Saweetie stars on the April cover of Cosmopolitan, and in the accompanying interview, she discussed another chat she did early on in her career that gave her “PTSD.”
The “Icy Girl” rapper reflected on her come-up in late 2017, when car raps over old-school beats made famous by female rappers cemented her status in the rap game. But when Hot 97‘s Ebro Darden questioned it during a February 2018 interview, described her freestyle as “basic” and noted she needed to work harder to “impress” him, that’s when she felt stunted.
“It was a really dark point in my life. I went from being so loved so quickly because of ‘Icy Grl’ to, on my first promo run, well, you saw the interview. The script flipped really quick, like night and day. I was like, ‘Wait…'” she told Cosmo. “I had PTSD from that.”
Darden’s earlier question of whether she’s a “rapper rapper or just a pretty girl who raps a little bit” has been echoed with other pretty privilege criticisms of Saweetie throughout social media. Her upcoming debut album Pretty Bi— Music, which is set to be released this spring, is her “way of taking back all those years where I feel I had to dim my light.”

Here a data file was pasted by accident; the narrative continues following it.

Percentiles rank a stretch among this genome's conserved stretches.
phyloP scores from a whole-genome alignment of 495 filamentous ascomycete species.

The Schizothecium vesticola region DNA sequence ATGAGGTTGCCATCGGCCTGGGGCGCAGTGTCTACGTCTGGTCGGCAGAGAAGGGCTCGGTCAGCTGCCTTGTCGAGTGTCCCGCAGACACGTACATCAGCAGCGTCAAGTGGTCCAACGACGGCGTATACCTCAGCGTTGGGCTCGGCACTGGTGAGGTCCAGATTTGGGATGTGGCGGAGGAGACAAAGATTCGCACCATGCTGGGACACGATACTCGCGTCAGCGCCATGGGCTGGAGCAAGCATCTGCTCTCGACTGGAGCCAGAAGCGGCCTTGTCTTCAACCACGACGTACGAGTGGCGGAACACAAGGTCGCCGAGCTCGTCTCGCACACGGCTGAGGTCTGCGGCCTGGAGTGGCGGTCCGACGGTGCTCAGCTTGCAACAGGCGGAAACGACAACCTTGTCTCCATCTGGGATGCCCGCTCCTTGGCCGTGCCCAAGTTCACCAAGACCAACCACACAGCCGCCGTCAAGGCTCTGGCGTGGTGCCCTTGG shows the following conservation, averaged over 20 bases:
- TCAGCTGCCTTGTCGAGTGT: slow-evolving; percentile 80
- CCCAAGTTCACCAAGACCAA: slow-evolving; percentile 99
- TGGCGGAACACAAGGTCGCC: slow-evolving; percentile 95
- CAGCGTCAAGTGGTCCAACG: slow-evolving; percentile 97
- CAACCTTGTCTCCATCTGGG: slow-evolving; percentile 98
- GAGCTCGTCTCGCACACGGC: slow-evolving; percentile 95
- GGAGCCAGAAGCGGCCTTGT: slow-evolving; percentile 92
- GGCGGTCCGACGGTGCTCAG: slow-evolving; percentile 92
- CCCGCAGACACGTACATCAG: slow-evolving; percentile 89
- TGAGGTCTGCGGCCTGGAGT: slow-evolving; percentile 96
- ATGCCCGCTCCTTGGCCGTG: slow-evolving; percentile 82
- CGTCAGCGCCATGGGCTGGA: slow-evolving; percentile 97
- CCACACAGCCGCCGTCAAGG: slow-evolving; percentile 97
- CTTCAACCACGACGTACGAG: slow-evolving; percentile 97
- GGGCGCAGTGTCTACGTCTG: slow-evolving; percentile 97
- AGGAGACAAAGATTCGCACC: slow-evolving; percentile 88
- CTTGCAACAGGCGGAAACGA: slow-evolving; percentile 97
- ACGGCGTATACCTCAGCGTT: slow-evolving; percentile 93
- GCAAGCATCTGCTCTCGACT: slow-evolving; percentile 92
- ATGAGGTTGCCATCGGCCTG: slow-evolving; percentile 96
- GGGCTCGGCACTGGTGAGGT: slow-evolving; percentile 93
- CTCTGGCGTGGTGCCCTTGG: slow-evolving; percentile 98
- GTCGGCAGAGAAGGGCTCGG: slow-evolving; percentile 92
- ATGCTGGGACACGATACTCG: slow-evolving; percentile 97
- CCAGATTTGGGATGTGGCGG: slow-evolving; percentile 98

“I won’t act like there isn’t a certain type of power that comes with people admiring your face. But that’s not something that gets me off,” she added. “I like being Female Athlete of the Year. I like getting 4.0s for a straight year. I like knowing that I write my own songs. I like knowing that I create my own treatments. I like knowing that I donated $150,000 to Black Lives Matter.”
Her major-label debut under Warner Records will include singles “Tap In,” which was the first song to spend two weeks at No. 1 on Billboard’s Top Triller U.S. chart; “Back to the Streets” featuring Jhené Aiko, which hit No. 1 on the Rhythmic Airplay chart; and “Best Friend” featuring Doja Cat. With two No. 1 songs off her album that hasn’t been released yet, Saweetie has grown more “comfortable” in her own skin and more confident in her rap skill, something she hopes other little Black and Brown girls will feel.
“Last year was the year that I finally became comfortable in my own skin. I kind of figured out what my purpose was,” Saweetie said. “I think it’s important to show little Black and Brown girls that they can be successful in whatever they want to do. If I can do it, you can do it too.”
See the photos from the shoot below.